The British artist Sam Taylor-Wood works in photography and film and video installations in complex, choreographed juxtapositions. She often uses momentary glimpses of the reactions and outbursts of individuals who have been isolated from the world around them and from contact with others.
In her works she references opera, avant-garde film, Method acting, documentary photography, and pop stars, combining a cinematic sensibility and technique with the distinctive qualities of the photograph. Among Taylor-Wood's early photographs is a self-portrait from 1983. Adopting a classical contrapposto stance, partly naked (with her trousers round her ankles), partly protected (by sunglasses), and with a confrontational attitude (the message on her T-shirt is Fuck, Suck, Spank, Wank – also the title of the image), she embodies exposed vulnerability and ironic distance.
This in-your-face approach places her in the wave of Young British Artists (YBA) which swept into the art world in the early 1990s. In the same decade photography made its breakthrough as an artistic expression, and with the digital revolution artists had some inviting technology in their hands. They quickly went from using simple screens and projectors to experimenting with complex, multichannel projections, multimedia installations, and sculptural film objects.
Taylor-Wood was among the first to utilise the new technical possibilities in the form of two or more videos playing simultaneously, often projected onto opposing walls of the gallery. The viewer is caught in the crossfire of the psychological dramas being played out, as in Sustaining the Crisis (1997). On one screen a beautiful, half-naked woman wanders down a heavily trafficated street, while on an opposing screen a young man seems to be struggling with personal dilemmas, fluctuating between despair, lust, and general anxiety. The isolation of the two figures from each other is expressed both metaphorically and literally.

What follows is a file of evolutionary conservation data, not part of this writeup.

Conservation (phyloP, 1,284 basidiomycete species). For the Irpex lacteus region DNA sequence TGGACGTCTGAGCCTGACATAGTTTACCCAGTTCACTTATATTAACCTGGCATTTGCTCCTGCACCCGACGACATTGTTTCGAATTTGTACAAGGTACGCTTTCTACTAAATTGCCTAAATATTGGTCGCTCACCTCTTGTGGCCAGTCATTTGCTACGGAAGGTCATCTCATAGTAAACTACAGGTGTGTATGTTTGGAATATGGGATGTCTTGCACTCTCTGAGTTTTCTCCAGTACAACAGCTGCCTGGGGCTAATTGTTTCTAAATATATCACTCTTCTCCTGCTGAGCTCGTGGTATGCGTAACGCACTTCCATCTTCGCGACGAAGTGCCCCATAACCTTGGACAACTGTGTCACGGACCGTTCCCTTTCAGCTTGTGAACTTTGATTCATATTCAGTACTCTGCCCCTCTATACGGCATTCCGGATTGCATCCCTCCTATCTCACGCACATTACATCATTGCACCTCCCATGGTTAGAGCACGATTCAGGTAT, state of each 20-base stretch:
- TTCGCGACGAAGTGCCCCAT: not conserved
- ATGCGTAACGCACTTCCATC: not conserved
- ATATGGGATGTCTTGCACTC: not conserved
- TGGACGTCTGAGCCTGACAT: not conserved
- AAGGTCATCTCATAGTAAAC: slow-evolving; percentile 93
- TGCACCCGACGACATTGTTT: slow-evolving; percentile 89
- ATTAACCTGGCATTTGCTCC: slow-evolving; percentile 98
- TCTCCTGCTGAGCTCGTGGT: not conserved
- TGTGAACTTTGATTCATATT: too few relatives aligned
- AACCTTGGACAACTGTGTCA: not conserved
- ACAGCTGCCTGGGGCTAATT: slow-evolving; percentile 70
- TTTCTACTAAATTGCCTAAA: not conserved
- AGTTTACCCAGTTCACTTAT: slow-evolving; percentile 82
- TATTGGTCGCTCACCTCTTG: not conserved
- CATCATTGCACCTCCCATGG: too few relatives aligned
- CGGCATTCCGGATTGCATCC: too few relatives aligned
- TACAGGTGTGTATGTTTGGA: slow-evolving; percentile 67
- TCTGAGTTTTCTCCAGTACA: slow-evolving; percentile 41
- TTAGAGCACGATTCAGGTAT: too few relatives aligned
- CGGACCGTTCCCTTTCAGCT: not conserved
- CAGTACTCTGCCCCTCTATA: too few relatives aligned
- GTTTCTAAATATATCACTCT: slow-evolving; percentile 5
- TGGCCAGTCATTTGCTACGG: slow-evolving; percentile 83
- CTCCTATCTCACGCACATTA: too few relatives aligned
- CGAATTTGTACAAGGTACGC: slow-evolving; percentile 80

Taken as a group, Taylor-Wood's video works might be considered fleeting portraits of young, restless, urban individuals. She combines living and frozen images, often of bodies placed in middle-class interiors and without any obvious narrative. She creates an oppressive atmosphere in which underlying feelings are constantly threatening to break the surface. The figures seem both sophisticated and ordinary – beautiful, vacuous, and lonely in their desires, fears, and hysteria. Taylor-Wood combines professional and amateur actors in her videos, and it can be difficult to discern whether the characters are playing parts, playing themselves, or are just being themselves. Impassively the camera registers the excessive outbursts. In this way Taylor-Wood brings together the emotional gravitas of Method acting and elements of Andy Warhol's static films, filmed in a single take, in which personality becomes performance.
At the same time Taylor-Wood illuminates the exaggerated emotionality of the film world, the invasion of our private lives by our public lives and vice versa, and the crisis of authenticity in a period which has been said to have overseen "the end of the grand narratives". The anxiety exhibited by many of the characters in her works seems to suggest that they have suddenly understood that individuals are prisoners of the circumstances governing their lives. Her videos are not windows on the world, but rather depict inner conditions, the actual causes of the emotional dramas remaining an open question.